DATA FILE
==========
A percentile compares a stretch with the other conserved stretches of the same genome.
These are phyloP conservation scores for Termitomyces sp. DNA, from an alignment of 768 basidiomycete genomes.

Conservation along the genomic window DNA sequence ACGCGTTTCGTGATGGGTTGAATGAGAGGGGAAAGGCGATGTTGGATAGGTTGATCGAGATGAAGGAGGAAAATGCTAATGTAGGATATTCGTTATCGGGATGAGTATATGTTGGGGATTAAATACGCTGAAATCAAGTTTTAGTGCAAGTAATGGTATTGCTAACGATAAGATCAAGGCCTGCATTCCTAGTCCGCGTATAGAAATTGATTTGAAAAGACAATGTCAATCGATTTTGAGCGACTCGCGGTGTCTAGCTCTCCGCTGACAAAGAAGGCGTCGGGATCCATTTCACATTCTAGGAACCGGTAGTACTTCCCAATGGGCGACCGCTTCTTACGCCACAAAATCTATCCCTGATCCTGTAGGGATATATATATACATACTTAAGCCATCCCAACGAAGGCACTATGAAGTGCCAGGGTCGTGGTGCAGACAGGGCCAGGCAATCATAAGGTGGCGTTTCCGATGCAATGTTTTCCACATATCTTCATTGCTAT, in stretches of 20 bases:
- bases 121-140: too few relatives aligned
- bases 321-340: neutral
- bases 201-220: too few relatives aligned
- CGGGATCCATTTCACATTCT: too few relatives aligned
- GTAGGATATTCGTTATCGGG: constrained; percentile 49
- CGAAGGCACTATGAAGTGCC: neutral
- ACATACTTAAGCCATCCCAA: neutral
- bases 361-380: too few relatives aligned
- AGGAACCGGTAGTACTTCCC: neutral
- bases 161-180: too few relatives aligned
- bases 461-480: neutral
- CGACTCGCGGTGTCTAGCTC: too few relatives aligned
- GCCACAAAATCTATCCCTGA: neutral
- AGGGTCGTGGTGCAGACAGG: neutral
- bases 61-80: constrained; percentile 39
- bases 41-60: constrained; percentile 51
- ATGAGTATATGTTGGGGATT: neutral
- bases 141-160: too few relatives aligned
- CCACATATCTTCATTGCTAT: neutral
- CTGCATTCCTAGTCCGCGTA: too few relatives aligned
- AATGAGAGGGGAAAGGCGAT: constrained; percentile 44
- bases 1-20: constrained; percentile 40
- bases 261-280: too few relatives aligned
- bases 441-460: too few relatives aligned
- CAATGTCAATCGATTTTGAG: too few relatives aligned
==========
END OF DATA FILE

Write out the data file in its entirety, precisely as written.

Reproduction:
A percentile compares a stretch with the other conserved stretches of the same genome.
These are phyloP conservation scores for Termitomyces sp. DNA, from an alignment of 768 basidiomycete genomes.

Conservation along the genomic window DNA sequence ACGCGTTTCGTGATGGGTTGAATGAGAGGGGAAAGGCGATGTTGGATAGGTTGATCGAGATGAAGGAGGAAAATGCTAATGTAGGATATTCGTTATCGGGATGAGTATATGTTGGGGATTAAATACGCTGAAATCAAGTTTTAGTGCAAGTAATGGTATTGCTAACGATAAGATCAAGGCCTGCATTCCTAGTCCGCGTATAGAAATTGATTTGAAAAGACAATGTCAATCGATTTTGAGCGACTCGCGGTGTCTAGCTCTCCGCTGACAAAGAAGGCGTCGGGATCCATTTCACATTCTAGGAACCGGTAGTACTTCCCAATGGGCGACCGCTTCTTACGCCACAAAATCTATCCCTGATCCTGTAGGGATATATATATACATACTTAAGCCATCCCAACGAAGGCACTATGAAGTGCCAGGGTCGTGGTGCAGACAGGGCCAGGCAATCATAAGGTGGCGTTTCCGATGCAATGTTTTCCACATATCTTCATTGCTAT, in stretches of 20 bases:
- bases 121-140: too few relatives aligned
- bases 321-340: neutral
- bases 201-220: too few relatives aligned
- CGGGATCCATTTCACATTCT: too few relatives aligned
- GTAGGATATTCGTTATCGGG: constrained; percentile 49
- CGAAGGCACTATGAAGTGCC: neutral
- ACATACTTAAGCCATCCCAA: neutral
- bases 361-380: too few relatives aligned
- AGGAACCGGTAGTACTTCCC: neutral
- bases 161-180: too few relatives aligned
- bases 461-480: neutral
- CGACTCGCGGTGTCTAGCTC: too few relatives aligned
- GCCACAAAATCTATCCCTGA: neutral
- AGGGTCGTGGTGCAGACAGG: neutral
- bases 61-80: constrained; percentile 39
- bases 41-60: constrained; percentile 51
- ATGAGTATATGTTGGGGATT: neutral
- bases 141-160: too few relatives aligned
- CCACATATCTTCATTGCTAT: neutral
- CTGCATTCCTAGTCCGCGTA: too few relatives aligned
- AATGAGAGGGGAAAGGCGAT: constrained; percentile 44
- bases 1-20: constrained; percentile 40
- bases 261-280: too few relatives aligned
- bases 441-460: too few relatives aligned
- CAATGTCAATCGATTTTGAG: too few relatives aligned